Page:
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Return figures to Afghanistan down to 60,000 in first 10 months

News Stories, 28 October 2011

© UNHCR/J.Tanner
A returnee family gather next to their vegetable patch in eastern Afghanistan's Nangarhar province, one of the main areas of return from Pakistan.

KABUL, Afghanistan, October 28 (UNHCR) The number of Afghan refugees returning home with UNHCR help has dropped substantially this year, with some 60,000 repatriating from neighbouring countries in the first 10 months compared to more than 100,000 over the same period in 2010.

The returnees included 43,000 from Pakistan, about 17,000 from Iran and less than 100 from other countries. The return figure for Pakistan was 59 per cent lower than last year, but returns from Iran rose from 7,500 a year earlier.

The lack of livelihood opportunities and shelter, as well as insecurity, are the most frequently cited reasons for not returning. Most Afghan refugees in Pakistan live in Khyber Pakhtunkhwa and Balochistan provinces and originate from insecure, undeveloped areas of Afghanistan.

Pakistan is currently home to 1.7 million Afghan refugees, many of whom who have lived in exile for more than a quarter of a century. Half these people were born outside Afghanistan and do not own property there.

The reason for the increase in voluntary assisted returns from Iran appears to be due to economic pressures and the discontinuation of subsidies on basic goods and services by the Iranian government.

To date, the main provinces of return in Afghanistan were Kabul (26 per cent), Nangarhar in the east (14 per cent), the western province of Herat (8 per cent) and Kunduz in the north (8 per cent).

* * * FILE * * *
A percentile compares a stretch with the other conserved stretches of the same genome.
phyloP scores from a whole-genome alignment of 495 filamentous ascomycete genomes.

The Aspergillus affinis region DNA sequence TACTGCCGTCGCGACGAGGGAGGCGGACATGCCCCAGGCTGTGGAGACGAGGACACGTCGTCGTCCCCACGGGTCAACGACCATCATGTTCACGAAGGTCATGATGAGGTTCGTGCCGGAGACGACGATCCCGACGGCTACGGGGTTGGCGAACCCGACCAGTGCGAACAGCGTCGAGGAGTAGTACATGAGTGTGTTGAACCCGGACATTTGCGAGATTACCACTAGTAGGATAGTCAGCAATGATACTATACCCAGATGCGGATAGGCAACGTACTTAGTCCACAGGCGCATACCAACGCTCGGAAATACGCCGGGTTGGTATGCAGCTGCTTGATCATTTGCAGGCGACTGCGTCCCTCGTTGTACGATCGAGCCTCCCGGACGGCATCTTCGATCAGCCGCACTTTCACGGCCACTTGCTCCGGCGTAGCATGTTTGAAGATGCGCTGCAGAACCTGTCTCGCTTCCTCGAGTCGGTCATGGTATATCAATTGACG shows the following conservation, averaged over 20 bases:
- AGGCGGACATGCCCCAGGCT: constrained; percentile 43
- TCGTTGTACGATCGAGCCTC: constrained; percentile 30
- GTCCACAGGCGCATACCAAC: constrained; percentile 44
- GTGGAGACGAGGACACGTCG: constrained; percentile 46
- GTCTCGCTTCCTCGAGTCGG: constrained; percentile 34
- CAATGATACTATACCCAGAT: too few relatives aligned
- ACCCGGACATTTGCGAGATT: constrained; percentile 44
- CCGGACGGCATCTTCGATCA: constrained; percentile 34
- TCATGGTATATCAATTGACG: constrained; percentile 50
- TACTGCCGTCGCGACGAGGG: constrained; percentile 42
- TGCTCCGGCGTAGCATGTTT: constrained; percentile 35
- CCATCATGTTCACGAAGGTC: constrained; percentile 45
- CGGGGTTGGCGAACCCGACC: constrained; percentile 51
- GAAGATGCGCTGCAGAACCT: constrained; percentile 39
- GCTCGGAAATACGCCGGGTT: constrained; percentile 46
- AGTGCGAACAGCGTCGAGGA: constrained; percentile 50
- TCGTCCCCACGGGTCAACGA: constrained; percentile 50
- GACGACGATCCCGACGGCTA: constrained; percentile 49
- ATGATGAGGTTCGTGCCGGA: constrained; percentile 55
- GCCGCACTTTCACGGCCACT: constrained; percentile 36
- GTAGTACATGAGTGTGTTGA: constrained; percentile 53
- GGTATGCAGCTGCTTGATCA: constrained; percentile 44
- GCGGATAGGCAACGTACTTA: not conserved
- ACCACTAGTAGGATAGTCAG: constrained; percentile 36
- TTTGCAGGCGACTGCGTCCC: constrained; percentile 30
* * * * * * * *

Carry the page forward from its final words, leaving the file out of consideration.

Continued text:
Since March 2002, UNHCR and its government counterparts have assisted 4.6 million Afghans to return home, mainly from Pakistan and Iran. Most have headed back to four main provinces: Kabul (26 per cent); Nangarhar (20 per cent), Kunduz (6 per cent) and Baghlan (5 per cent). In total, 5.7 million Afghan refugees have returned alone or with assistance from Pakistan and Iran, representing nearly a quarter of Afghanistan's population.

Despite security problems in parts of the country and economic needs, Afghan refugees are still returning in significant numbers. The government and its partners are working to ensure sustainable reintegration.

But initial findings of a survey launched recently by UNHCR and Afghanistan's Ministry of Refugees and Repatriation indicate that around 40 per cent of the returned Afghans have not yet fully reintegrated into their original communities.

Afghanistan's capacity to absorb additional returns is limited. Some families who returned this year will need additional support to make it through the winter. Many others don't have land, shelter, schools and health care. These families need job opportunities to become self-sufficient.

Nearly 3 million registered Afghan refugees remain in exile in the region today, including the 1.7 million in Pakistan and 1 million in Iran. UNHCR is calling for international support to help returnees settle back in their homeland.